Updated: Feb 15
NB - Not Safe For Children
Welcome back everyone!
In the last article, we saw how Clive Barker's Jericho gave you and your team essentially unlimited ammo, magic and health regeneration. This abundance of resources conspired to rob it of any genuine fear factor. However, the polar opposite of resource abundance - resource scarcity - can generate fear even in the absence of other fear-inducing mechanics. This is the topic of this article.
Reducing your available supplies can make every decision and every encounter a gamble fraught with danger. For example, you only have six shots in your revolver - the only weapon in your possession - and you have encountered a mid-tier enemy. Do you expend those rounds on this enemy, or do you risk injury via unarmed combat to save those bullets? Why might you wish to save them? Because you may encounter something more dangerous later.
When resource scarcity is combined with randomly spawning and randomly roaming enemies this becomes an even more difficult decision. Why? Because you will not know when and where your next encounter will be, who or what it will be with, or how many of them there will be. You will also have no way of telling if this will happen before you manage to obtain any additional resources, or after. This pushes the fear factor up even further.
System Shock 2
Video by Khan Fusion
The ship has clearly met with disaster, however, what the nature of this disaster is you are not sure, as there is no one around alive to tell you. Your only guide is the disembodied voice of Dr Janice Polito, who instructs you over your cybernetic implant.
Similar to last article’s MINERVA, Dr Polito drip feeds you information, only telling you what you need to know at the time to perform the task at hand.
Therefore, your main source of information as to what has actually happened to the Von Braun and it's crew are the audio logs you find throughout the ship whilst doing Dr Polito's bidding. It soon becomes clear the ship has been infected by some alien (?) life form that has infected and mutated the crew, and that very few, if any, uninfected remain.
You will soon develop the sneaking suspicion that the good Doctor knows more than she is letting on and that she may not be the ally she claims to be. These feelings of disempowerment, isolation, ignorance and distrust conspire to make you feel especially vulnerable to the events unfolding around you.
And this feeling of vulnerability is well justified, as your resources are extremely limited. For example, it is not possible to fully upgrade all of your implants and weapons even if you obtain every last resource available in the game. This forces you to make hard choices as to which weapons and implants to keep useful via upgrades, and which to sacrifice to obsolescence.
As with the example at the beginning of the article, ammo is severely limited, forcing you to use stealth to avoid enemies or to engage in risky melee combat to conserve ammo.
Unlike many games, you will never be able to have everything you want; therefore, the ideal situation will never arise. This is a subtle but important distinction, as it makes it clear the game is never intended to be a ‘power fantasy’, and it is not the developer’s intention to make you feel good about yourself whilst playing it.
If your limited resources were not bad enough, your even more limited ability to carry them is even worse. Your carrying capacity is limited by both weight and volume. Therefore, you will not be able to carry all the weapons and items you would ideally wish to carry all at once. Again, hard decisions will have to be made as to what will be your EDC - Every Day Carry.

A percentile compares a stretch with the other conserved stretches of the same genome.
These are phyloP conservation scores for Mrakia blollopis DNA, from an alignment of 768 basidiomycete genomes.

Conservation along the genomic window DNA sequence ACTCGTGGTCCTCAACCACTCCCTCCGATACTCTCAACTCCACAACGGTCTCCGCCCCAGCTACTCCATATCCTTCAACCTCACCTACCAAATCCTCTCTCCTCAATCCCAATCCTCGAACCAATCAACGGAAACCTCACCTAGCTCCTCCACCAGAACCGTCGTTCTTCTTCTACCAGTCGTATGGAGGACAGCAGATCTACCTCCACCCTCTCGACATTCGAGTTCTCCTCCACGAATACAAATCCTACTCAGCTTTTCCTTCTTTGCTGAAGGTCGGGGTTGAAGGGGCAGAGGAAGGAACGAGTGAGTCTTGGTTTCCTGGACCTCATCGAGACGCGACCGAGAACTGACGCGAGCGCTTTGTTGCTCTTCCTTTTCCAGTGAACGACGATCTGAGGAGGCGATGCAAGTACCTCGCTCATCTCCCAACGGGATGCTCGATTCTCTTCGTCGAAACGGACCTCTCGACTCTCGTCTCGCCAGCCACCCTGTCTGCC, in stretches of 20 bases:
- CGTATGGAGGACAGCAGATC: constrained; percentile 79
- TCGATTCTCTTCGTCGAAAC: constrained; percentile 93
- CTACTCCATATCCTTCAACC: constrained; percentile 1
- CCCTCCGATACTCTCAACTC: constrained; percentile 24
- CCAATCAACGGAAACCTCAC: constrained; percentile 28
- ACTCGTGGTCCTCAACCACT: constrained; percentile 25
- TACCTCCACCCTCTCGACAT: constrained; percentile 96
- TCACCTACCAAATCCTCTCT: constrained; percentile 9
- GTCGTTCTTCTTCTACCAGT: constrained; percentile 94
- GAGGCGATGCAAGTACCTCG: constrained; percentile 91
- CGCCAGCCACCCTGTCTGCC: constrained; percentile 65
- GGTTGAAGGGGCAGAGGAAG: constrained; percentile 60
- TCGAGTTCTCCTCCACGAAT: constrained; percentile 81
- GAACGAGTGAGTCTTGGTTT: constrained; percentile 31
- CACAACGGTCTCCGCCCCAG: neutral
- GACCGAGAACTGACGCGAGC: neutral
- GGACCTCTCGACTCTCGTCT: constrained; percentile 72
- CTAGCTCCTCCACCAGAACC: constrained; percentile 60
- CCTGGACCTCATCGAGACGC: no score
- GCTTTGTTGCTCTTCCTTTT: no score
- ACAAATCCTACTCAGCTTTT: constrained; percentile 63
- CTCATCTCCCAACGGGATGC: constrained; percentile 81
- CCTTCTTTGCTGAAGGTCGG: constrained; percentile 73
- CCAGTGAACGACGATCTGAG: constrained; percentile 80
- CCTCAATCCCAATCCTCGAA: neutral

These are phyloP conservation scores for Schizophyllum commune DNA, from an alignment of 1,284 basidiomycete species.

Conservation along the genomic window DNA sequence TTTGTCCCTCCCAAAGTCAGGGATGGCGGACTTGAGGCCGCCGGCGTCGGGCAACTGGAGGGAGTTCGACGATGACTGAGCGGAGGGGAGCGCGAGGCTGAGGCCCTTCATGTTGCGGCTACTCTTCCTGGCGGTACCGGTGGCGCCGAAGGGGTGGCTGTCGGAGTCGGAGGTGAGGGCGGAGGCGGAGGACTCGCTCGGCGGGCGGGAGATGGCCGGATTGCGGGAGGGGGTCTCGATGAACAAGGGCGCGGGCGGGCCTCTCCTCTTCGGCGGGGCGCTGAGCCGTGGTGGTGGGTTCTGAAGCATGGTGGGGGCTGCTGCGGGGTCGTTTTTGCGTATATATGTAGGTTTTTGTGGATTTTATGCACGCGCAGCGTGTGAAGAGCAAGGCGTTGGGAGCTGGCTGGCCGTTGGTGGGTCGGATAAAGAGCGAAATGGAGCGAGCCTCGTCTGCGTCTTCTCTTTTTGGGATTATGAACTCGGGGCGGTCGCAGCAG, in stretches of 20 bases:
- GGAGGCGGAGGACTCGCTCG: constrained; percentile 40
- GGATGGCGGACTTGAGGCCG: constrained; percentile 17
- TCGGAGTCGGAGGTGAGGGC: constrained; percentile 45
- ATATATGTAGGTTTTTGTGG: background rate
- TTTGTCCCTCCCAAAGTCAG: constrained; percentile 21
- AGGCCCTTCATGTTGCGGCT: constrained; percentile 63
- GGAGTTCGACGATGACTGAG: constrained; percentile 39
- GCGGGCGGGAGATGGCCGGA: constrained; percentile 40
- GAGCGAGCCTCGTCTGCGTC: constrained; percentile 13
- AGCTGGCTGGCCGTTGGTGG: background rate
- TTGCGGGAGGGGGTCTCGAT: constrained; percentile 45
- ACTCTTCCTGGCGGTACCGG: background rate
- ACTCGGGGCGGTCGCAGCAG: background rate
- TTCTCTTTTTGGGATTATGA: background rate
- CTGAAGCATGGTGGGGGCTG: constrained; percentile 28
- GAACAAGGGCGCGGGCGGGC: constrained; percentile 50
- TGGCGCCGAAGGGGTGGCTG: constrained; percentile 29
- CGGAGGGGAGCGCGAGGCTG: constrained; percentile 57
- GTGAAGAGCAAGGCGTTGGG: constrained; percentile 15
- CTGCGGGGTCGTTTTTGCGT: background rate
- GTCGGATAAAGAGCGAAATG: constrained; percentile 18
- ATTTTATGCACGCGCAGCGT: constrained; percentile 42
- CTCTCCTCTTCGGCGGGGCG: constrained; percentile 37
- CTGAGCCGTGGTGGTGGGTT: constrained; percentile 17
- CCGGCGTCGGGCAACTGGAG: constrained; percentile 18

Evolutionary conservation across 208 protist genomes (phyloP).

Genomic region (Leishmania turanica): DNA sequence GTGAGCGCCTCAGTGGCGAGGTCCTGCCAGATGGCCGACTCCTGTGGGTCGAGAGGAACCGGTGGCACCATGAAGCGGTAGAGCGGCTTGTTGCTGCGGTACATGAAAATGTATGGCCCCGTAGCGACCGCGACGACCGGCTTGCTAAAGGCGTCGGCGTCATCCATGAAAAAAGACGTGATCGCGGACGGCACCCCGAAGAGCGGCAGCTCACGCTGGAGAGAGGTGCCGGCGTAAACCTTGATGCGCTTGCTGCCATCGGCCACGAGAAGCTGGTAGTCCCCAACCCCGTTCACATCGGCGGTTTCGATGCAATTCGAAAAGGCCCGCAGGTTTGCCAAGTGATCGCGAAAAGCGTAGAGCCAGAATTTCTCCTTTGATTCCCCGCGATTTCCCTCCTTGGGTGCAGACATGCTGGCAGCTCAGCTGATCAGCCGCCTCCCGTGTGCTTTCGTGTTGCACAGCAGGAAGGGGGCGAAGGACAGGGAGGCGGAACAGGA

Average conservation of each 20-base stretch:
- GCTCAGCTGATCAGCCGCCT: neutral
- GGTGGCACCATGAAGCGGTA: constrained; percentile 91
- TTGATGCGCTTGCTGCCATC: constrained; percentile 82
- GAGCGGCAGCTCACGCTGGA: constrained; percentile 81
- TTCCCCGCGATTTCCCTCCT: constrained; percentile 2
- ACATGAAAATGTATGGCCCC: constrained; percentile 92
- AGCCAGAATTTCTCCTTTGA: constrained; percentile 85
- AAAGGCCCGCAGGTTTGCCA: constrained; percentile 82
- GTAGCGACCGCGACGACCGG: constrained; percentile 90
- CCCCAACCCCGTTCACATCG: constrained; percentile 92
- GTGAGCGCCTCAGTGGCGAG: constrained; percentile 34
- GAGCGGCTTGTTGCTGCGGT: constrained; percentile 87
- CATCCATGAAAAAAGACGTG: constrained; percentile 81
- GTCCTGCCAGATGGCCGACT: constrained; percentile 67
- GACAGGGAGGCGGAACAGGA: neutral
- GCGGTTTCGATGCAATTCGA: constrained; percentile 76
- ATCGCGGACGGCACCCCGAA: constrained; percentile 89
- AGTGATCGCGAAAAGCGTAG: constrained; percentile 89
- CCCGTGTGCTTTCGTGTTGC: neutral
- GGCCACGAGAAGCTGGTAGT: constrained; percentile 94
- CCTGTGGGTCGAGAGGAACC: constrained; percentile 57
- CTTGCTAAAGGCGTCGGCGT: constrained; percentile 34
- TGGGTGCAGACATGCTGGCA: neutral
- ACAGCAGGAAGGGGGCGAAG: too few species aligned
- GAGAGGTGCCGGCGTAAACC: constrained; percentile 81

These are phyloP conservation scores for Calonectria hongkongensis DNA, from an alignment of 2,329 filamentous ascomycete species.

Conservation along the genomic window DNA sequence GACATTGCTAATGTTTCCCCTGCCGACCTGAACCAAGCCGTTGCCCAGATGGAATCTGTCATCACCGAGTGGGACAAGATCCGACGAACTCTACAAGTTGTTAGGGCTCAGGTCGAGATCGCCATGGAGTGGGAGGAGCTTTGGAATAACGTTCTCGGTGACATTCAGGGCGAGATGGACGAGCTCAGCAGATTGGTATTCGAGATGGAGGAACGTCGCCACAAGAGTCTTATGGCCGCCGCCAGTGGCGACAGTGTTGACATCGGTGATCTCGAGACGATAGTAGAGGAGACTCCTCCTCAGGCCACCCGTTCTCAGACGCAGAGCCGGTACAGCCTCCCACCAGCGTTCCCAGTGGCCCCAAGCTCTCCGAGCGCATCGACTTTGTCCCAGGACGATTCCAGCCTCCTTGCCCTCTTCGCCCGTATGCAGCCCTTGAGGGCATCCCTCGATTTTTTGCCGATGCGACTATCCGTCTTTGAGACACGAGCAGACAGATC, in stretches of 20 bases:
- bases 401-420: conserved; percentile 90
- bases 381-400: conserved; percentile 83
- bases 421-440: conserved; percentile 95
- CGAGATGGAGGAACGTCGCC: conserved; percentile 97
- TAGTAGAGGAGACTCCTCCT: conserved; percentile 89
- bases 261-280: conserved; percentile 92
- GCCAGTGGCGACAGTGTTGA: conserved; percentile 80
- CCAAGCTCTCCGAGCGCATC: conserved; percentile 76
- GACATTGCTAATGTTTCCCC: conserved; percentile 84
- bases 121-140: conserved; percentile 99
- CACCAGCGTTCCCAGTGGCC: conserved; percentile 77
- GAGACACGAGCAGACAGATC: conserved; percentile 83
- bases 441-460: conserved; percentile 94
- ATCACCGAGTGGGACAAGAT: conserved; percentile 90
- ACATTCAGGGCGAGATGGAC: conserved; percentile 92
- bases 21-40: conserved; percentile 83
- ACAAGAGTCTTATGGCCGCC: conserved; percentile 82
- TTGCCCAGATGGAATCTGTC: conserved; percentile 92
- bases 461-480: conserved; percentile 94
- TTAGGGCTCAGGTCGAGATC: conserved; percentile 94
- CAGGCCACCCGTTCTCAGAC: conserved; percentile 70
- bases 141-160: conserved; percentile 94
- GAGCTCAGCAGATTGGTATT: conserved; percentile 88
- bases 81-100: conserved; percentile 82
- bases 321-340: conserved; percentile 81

Everything else will have to be stashed somewhere, and you may be forced to backtrack to these resources to obtain them when you need them. As System Shock 2’s enemies are randomly spawning and randomly roaming, travelling to and from your stash runs the risk of encountering one, thus risking both death and expending precious ammo if you cannot avoid fighting them.
This is made all the more nerve-wracking by the (almost) complete absence of 'safe spaces’ in System Shock 2. The best you can hope for are places that are slightly less dangerous than others.
For example, I stashed most of my gear in a storeroom. This storeroom had a solid door, so enemies would not be able to see in from the outside, and it was located in what appeared to be a relatively safe part of the ship. I believed this to be a safe space, and it was where I would retreat to when I was at my most vulnerable, i.e. when I needed to heal, repair my weapons and replenish ammo etc. And I was wrong.
Enemies would still occasionally enter to investigate, forcing me to fight when I was least prepared to do so. This feeling of insecurity, of never feeling safe, helps to make the game a persistently frightening experience, even on successive playthroughs.
System Shock 2 can be purchased from both Steam and GoG.com at a very reasonable price. NB – there are several mods available that can be added to bring its visuals up to date.
That’s it for now. In the next article we will investigate how developers can unnerve the player by limiting their senses.
But these are only my thoughts, what are yours? Are there other games with similar mechanics that could be used as examples? Feel free to share your thoughts and experiences in the comments section below.
Iain is a 40+ author and gamer from England, who started his gaming journey on the Atari 2600 36 years ago. His specialities include obscure cult classics, retro games, mods and fan remakes. He hates all sports games and is allergic to online multiplayer. Since he is British, his body is about 60% tea. He can be reached via Twitter at https://twitter.com/IainBaker17, and contacted via email at firstname.lastname@example.org
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